According to Pro Football Focus, Paradis was one of just two centers in the NFL in 2017 that did not allow a sack on at least 555 pass-blocking snaps. The other was Travis Frederick of the Cowboys, who in 2018 will cost Dallas $13.235 million in cap space and $10 million in cash according to Over The Cap — the highest-priced center in the game.

Frederick earned a PFF grade of 90.8 in 2017, No. 2 among all centers. Paradis graded out at 75.2, No. 8 in their rankings.

Based his cap value under the second-round tender made Monday, Paradis would be the 17th-highest-paid center in the league this season. He would be tied for 15th in true cash this year.

Even if the Broncos had made Paradis a first-round tender, valued at $4.149 million for 2018, he would still rank 15th in true cash and 16th in cap value.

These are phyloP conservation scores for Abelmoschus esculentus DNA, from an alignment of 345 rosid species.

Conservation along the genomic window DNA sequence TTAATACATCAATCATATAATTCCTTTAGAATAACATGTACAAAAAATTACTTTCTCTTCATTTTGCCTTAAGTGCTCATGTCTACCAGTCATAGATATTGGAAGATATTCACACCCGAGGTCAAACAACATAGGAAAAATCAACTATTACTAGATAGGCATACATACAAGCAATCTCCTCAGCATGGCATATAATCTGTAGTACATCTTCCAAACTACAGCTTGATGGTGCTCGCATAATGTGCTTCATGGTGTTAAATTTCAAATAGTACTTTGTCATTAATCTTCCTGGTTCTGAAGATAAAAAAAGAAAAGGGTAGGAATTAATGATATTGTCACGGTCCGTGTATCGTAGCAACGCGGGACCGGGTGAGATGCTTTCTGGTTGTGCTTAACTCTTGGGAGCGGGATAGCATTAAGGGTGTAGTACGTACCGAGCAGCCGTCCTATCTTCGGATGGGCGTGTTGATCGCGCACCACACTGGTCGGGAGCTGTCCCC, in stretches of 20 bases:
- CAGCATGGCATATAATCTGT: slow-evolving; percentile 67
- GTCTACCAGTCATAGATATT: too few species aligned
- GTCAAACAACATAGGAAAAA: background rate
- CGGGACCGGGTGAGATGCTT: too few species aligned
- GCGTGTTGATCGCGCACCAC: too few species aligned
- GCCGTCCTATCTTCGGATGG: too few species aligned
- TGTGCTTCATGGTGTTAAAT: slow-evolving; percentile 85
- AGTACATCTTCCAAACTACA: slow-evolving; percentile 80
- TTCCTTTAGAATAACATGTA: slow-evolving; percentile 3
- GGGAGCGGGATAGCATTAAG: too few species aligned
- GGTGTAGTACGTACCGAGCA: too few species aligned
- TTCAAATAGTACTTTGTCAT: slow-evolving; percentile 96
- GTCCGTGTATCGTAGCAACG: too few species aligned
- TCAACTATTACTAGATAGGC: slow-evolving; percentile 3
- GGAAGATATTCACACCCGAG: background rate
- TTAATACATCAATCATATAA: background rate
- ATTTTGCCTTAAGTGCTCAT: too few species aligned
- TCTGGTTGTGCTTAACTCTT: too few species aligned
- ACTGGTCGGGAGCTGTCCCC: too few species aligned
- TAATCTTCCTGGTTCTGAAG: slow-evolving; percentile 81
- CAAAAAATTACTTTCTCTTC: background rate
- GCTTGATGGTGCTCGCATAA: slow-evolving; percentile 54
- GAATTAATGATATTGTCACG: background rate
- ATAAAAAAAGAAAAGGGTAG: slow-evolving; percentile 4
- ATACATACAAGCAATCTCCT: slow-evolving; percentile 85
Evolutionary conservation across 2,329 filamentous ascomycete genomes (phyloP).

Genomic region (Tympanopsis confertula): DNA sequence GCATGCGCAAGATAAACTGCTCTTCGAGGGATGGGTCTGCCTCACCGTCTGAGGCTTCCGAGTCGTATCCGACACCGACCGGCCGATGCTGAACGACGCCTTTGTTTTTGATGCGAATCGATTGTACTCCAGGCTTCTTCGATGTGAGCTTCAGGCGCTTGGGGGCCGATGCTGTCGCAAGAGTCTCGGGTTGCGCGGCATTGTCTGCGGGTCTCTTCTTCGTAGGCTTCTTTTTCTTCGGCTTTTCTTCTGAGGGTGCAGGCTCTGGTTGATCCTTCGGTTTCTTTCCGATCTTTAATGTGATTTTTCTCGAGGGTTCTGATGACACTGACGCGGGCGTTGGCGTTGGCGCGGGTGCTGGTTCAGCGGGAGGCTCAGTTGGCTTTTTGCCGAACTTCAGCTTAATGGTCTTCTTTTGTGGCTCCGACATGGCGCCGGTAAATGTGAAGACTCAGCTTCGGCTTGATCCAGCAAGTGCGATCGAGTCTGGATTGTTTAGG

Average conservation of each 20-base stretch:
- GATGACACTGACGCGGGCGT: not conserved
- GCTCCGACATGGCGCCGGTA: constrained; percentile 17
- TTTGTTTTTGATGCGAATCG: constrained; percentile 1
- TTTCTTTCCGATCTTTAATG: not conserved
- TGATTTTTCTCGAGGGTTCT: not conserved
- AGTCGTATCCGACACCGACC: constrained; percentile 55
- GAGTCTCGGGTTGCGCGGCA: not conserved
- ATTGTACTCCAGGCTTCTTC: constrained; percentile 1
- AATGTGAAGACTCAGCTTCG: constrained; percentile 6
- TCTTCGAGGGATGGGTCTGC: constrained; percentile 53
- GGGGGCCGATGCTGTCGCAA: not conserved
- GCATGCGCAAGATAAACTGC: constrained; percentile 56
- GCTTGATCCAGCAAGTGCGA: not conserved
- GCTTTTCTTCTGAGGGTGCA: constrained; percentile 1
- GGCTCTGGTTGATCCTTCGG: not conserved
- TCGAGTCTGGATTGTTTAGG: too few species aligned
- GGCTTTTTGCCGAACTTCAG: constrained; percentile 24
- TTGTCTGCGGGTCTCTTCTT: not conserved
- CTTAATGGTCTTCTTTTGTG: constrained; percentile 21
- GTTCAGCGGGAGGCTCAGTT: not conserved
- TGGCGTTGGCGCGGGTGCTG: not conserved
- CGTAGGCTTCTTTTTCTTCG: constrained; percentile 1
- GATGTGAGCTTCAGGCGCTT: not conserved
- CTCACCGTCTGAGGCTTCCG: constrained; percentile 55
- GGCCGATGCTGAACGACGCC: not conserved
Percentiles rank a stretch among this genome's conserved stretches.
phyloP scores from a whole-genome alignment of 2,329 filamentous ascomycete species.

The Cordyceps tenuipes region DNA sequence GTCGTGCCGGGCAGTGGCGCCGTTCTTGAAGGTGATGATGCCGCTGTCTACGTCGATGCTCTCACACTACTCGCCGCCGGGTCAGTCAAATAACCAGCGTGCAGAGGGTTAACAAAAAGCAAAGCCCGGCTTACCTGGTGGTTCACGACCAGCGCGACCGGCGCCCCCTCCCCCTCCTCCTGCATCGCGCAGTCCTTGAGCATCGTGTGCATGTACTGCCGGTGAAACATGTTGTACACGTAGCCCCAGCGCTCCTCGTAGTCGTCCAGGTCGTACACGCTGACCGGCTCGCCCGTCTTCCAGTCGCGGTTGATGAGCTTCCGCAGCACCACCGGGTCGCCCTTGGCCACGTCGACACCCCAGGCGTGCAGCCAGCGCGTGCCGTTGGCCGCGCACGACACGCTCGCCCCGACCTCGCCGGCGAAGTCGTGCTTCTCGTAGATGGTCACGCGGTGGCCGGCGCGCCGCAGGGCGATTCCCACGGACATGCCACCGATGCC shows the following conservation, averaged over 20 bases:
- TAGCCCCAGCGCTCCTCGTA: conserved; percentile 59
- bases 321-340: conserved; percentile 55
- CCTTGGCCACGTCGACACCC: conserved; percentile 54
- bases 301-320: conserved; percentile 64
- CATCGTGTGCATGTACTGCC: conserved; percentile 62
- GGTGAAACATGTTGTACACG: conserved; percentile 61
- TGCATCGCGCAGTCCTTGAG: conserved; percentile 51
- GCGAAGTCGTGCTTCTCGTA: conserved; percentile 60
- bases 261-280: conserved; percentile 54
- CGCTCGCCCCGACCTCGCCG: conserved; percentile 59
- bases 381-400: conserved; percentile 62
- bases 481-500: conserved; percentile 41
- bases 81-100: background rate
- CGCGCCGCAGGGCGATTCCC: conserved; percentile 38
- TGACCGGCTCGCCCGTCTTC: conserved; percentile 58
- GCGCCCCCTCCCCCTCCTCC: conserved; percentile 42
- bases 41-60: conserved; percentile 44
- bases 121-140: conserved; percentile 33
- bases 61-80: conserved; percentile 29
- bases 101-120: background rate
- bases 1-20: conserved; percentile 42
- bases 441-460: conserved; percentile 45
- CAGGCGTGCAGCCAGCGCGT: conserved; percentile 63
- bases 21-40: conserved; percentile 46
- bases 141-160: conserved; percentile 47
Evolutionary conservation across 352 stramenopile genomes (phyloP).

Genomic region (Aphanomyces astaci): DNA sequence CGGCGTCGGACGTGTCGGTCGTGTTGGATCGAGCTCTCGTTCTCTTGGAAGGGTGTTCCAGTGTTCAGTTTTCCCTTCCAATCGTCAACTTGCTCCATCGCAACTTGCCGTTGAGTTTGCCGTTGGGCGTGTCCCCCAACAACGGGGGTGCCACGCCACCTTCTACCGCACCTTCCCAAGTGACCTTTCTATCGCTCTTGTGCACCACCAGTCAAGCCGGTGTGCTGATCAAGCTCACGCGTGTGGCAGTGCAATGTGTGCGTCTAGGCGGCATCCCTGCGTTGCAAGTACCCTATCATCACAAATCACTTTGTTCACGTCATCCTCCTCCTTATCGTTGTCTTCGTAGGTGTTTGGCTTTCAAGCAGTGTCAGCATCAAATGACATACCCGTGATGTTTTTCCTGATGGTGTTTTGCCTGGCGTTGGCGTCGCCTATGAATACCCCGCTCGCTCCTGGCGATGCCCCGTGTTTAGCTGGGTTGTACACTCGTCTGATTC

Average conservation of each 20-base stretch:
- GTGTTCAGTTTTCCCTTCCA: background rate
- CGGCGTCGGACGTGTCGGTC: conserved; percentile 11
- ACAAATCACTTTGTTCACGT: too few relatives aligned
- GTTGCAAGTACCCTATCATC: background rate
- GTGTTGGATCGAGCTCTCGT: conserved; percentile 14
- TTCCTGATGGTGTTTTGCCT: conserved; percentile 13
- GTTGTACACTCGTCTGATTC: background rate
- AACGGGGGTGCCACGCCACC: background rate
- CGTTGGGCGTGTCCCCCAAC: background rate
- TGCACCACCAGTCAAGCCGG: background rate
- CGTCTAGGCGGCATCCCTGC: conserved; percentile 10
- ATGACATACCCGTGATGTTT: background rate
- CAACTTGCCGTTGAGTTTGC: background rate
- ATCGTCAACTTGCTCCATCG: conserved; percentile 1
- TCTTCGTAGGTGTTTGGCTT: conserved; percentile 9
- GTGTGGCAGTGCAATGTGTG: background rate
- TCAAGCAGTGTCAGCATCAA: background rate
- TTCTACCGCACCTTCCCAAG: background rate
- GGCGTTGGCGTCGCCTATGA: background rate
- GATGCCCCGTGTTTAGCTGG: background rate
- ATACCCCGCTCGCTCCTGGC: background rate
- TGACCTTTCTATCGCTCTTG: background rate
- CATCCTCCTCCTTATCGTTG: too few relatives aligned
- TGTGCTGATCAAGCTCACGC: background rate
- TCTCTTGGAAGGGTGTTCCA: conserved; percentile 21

Paradis is no longer flying under the radar as he was in 2015, however.

SB Nation, in their annual post explaining the ins and outs of restricted free agency, used a picture of Paradis as the featured image. There were more than 80 players scheduled to become RFAs this offseason, and Paradis was one of four SB Nation listed as “noteworthy.” (Broncos OLB Shaq Barrett was another.) If Paradis is on SB Nation’s radar, you can bet he’s on the radar of savvy NFL GMs, and his second-round tender surely ought to make one of them throw out an offer that the Broncos would have to match. If nothing else, it would force the Broncos to stretch their pocketbook even more than a top free-agent QB already will.

Denver had to do the RFA pocketbook pry two years ago when they made a low-round tender on running back C.J. Anderson, only to have the Miami Dolphins make him a four-year, $18-million offer. Denver ultimately matched the deal (which really had only two years and $7.6 million guaranteed), but the low-round tender made it easy for Miami to ratchet up the price for the running back. Had Denver used a second-round tender on Anderson, it was unlikely that Miami would have made their offer and the back would have cost the Broncos just $2.5 million that year. Now, the Broncos are reportedly trying to trade Anderson and may have to outright release him to get out of paying the remaining $9 million still left on his deal.